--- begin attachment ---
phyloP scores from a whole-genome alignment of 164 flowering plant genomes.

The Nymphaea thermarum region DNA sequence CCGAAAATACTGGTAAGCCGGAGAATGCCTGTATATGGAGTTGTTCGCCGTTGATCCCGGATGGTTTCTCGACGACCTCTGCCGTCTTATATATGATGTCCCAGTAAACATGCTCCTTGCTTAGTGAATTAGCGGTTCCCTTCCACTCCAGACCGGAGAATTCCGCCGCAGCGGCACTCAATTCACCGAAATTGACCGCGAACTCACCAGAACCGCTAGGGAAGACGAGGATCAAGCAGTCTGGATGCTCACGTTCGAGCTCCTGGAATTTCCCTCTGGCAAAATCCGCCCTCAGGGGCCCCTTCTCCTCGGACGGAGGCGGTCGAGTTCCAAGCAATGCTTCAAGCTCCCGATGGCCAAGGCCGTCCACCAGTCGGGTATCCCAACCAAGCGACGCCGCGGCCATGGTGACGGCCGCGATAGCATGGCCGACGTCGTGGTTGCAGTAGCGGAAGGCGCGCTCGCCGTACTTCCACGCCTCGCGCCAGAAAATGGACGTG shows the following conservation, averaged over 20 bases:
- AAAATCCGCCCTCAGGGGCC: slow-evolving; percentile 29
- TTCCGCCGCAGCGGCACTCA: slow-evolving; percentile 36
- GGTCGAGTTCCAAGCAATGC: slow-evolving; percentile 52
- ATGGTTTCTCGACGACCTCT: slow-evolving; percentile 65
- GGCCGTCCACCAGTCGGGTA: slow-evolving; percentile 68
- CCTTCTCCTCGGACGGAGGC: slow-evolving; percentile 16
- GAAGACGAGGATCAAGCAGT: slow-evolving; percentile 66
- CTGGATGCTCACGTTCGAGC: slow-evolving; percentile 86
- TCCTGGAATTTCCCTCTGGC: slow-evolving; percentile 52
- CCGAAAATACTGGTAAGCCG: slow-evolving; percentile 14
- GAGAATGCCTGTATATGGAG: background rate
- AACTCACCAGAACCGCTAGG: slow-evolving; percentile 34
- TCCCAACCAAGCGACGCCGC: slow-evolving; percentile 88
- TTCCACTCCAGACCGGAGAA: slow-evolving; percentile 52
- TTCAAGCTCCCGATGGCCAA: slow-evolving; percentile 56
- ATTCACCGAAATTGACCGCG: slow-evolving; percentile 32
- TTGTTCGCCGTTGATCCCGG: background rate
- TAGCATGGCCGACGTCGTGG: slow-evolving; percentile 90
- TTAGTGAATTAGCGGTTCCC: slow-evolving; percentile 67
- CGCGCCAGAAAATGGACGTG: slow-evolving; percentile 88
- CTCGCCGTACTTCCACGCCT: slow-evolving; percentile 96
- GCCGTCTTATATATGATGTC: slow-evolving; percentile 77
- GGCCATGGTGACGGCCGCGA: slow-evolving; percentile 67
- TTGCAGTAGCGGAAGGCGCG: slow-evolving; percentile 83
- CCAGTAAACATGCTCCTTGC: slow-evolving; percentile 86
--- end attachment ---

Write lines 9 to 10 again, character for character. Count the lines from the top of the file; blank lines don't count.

- GAAGACGAGGATCAAGCAGT: slow-evolving; percentile 66
- CTGGATGCTCACGTTCGAGC: slow-evolving; percentile 86